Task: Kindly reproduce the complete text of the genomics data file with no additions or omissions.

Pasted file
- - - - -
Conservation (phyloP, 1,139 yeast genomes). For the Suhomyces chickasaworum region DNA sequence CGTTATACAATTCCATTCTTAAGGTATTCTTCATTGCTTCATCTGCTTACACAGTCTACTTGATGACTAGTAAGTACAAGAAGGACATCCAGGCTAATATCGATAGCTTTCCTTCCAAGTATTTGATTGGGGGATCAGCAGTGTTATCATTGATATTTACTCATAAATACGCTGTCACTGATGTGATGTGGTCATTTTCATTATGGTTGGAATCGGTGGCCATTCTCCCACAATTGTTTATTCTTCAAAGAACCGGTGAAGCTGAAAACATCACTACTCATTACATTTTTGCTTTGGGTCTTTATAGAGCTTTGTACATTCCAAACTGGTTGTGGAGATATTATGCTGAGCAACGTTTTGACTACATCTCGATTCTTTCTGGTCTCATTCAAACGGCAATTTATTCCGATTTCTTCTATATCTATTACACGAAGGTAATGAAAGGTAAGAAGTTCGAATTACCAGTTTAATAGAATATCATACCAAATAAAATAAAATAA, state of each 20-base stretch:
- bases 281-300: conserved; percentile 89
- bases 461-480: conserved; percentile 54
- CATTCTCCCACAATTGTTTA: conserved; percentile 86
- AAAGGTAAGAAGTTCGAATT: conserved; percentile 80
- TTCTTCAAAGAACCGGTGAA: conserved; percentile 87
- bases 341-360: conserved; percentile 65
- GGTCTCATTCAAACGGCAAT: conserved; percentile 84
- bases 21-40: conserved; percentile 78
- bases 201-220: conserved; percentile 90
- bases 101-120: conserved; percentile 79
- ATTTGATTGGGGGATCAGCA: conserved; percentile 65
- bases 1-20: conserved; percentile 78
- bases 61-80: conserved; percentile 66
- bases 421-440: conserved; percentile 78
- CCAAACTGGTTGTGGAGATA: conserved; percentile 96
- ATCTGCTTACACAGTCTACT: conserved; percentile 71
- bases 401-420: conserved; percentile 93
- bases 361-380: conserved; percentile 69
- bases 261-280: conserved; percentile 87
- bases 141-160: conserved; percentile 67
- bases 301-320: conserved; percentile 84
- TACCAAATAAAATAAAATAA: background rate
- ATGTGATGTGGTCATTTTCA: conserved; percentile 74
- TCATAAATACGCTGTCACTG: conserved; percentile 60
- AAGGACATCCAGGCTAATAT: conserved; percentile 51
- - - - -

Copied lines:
Conservation (phyloP, 1,139 yeast genomes). For the Suhomyces chickasaworum region DNA sequence CGTTATACAATTCCATTCTTAAGGTATTCTTCATTGCTTCATCTGCTTACACAGTCTACTTGATGACTAGTAAGTACAAGAAGGACATCCAGGCTAATATCGATAGCTTTCCTTCCAAGTATTTGATTGGGGGATCAGCAGTGTTATCATTGATATTTACTCATAAATACGCTGTCACTGATGTGATGTGGTCATTTTCATTATGGTTGGAATCGGTGGCCATTCTCCCACAATTGTTTATTCTTCAAAGAACCGGTGAAGCTGAAAACATCACTACTCATTACATTTTTGCTTTGGGTCTTTATAGAGCTTTGTACATTCCAAACTGGTTGTGGAGATATTATGCTGAGCAACGTTTTGACTACATCTCGATTCTTTCTGGTCTCATTCAAACGGCAATTTATTCCGATTTCTTCTATATCTATTACACGAAGGTAATGAAAGGTAAGAAGTTCGAATTACCAGTTTAATAGAATATCATACCAAATAAAATAAAATAA, state of each 20-base stretch:
- bases 281-300: conserved; percentile 89
- bases 461-480: conserved; percentile 54
- CATTCTCCCACAATTGTTTA: conserved; percentile 86
- AAAGGTAAGAAGTTCGAATT: conserved; percentile 80
- TTCTTCAAAGAACCGGTGAA: conserved; percentile 87
- bases 341-360: conserved; percentile 65
- GGTCTCATTCAAACGGCAAT: conserved; percentile 84
- bases 21-40: conserved; percentile 78
- bases 201-220: conserved; percentile 90
- bases 101-120: conserved; percentile 79
- ATTTGATTGGGGGATCAGCA: conserved; percentile 65
- bases 1-20: conserved; percentile 78
- bases 61-80: conserved; percentile 66
- bases 421-440: conserved; percentile 78
- CCAAACTGGTTGTGGAGATA: conserved; percentile 96
- ATCTGCTTACACAGTCTACT: conserved; percentile 71
- bases 401-420: conserved; percentile 93
- bases 361-380: conserved; percentile 69
- bases 261-280: conserved; percentile 87
- bases 141-160: conserved; percentile 67
- bases 301-320: conserved; percentile 84
- TACCAAATAAAATAAAATAA: background rate
- ATGTGATGTGGTCATTTTCA: conserved; percentile 74
- TCATAAATACGCTGTCACTG: conserved; percentile 60
- AAGGACATCCAGGCTAATAT: conserved; percentile 51